Will Indonesia—and its turtles— thrive despite its government?by Elizabeth Pisani / May 24, 2012 / Leave a comment
Halmahera, part of the Maluku Islands, Indonesia
Weda Bay is not a place you’ve ever heard of, so don’t pretend.
It was not a place I’d ever heard of until a couple of months ago, either, and I’ve been trailing around the outer reaches of Indonesia’s 17,000 islands on and off for over 20 years. I tripped into Weda at the start of this year, attracted by tales of phenomenal economic growth, galloping corruption and parties, lots of parties. In the seven years since I last lived in Indonesia full-time, the country has gone through a frenzy of democratisation.
Travelling around this enormous nation, you see the clash between this new world and the old traditions, such as whale-hunting, eating the eggs of now-endangered turtles, or the funeral ritual of taking tea alongside the body of the deceased. Though Indonesia’s government keeps a low profile, the economy is booming, partly thanks to its abundant resources—a point not lost on China. As the world’s largest Muslim-majority country, it could prove a model for others, if democracy can tame the more radical strains of Islam here. But government is splintering and shattering into local fragments, in a way that makes future success hard to take for granted.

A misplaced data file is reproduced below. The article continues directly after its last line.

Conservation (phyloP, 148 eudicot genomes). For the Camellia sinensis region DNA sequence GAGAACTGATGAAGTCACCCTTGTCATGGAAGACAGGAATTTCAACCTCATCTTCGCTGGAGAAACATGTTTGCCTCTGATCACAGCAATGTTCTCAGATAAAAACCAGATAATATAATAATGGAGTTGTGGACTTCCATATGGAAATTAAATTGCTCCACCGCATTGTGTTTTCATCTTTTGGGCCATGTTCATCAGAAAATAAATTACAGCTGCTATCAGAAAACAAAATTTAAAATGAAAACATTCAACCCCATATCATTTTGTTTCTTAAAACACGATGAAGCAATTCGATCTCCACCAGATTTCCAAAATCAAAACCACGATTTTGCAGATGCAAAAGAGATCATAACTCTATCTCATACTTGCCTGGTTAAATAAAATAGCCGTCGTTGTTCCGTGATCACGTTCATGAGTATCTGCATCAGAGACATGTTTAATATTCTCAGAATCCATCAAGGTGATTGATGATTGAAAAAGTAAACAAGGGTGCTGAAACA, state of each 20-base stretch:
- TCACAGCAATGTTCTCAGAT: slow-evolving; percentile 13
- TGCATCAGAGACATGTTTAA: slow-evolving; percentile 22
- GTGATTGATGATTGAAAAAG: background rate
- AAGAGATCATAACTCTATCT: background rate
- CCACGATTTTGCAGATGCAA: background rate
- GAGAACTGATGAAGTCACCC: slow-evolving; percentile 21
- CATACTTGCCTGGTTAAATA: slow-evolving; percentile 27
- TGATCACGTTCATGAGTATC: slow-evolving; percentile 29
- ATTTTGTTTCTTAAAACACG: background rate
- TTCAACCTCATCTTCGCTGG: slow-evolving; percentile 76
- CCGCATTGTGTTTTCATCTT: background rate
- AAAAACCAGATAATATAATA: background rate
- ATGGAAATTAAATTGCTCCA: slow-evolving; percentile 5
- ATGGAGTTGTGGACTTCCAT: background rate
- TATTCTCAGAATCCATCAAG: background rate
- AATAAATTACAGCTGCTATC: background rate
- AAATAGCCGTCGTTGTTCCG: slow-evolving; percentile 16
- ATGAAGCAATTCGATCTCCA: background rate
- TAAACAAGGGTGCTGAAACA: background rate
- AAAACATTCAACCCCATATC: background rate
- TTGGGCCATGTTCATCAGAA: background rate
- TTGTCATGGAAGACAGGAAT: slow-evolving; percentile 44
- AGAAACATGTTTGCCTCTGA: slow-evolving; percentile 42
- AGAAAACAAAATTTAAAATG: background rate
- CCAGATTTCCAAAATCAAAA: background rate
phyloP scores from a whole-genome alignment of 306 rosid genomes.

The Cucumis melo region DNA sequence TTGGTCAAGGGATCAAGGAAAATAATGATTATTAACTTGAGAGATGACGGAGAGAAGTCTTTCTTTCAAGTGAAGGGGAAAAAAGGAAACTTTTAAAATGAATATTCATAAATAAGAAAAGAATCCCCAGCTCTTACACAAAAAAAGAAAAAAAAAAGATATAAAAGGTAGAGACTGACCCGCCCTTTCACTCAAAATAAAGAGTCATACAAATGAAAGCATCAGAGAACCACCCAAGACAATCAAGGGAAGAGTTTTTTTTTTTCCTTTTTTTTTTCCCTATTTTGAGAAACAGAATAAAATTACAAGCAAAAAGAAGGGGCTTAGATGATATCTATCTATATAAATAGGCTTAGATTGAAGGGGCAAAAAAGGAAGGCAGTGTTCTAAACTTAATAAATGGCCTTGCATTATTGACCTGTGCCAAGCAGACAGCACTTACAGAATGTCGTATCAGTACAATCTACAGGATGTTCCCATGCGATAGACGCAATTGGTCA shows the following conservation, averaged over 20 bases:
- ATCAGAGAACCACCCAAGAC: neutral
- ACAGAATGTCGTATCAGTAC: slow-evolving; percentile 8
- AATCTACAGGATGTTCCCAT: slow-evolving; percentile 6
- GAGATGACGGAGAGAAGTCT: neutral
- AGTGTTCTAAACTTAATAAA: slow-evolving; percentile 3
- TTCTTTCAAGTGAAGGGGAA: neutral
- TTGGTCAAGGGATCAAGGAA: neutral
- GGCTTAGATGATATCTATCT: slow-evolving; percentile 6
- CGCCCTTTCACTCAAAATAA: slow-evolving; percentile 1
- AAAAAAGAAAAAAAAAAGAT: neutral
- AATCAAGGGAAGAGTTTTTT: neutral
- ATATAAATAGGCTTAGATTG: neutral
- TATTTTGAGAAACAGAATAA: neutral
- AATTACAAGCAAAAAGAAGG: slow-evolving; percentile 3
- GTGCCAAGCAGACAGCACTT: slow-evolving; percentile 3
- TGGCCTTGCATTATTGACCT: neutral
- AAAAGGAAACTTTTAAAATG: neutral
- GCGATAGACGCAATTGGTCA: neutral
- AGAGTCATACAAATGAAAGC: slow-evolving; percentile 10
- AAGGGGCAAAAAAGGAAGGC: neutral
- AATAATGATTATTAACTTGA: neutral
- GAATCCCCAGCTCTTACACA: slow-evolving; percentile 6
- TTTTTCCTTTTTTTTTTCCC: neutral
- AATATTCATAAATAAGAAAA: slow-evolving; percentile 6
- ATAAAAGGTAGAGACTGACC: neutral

This summer has seen a bit of hand-wringing because growth in the first quarter of 2012 slowed to 6.3 per cent—but the country is still growing nearly eight times faster than Britain. So what is the Indonesian government doing right? Actually, very little. But Indonesia continues to thrive, despite its leaders; the question is whether it can keep it up.
Weda Bay is in Halmahera, a misshapen octopus of an island top and right in the Indonesian chain that sprawls from just east of Malaysia to just north of Australia. It’s a neglected child of the Moluccas, the spice islands whose cloves and nutmegs first drew European adventurers to this part of the world in the 16th century. When I was last in Halmahera in 1989, there were no proper roads, no public transport. I hitched a ride through the jungle in an open-top army jeep (perhaps a relic of General Douglas MacArthur’s 1944 campaign to wrest the Pacific back from Japanese control). There was no electricity anywhere: fireflies twinkled in the jungle like Christmas fairy lights.
Now, as I arrive at the scrubby dock that forms Halmahera’s main port, I’m faced with dozens of…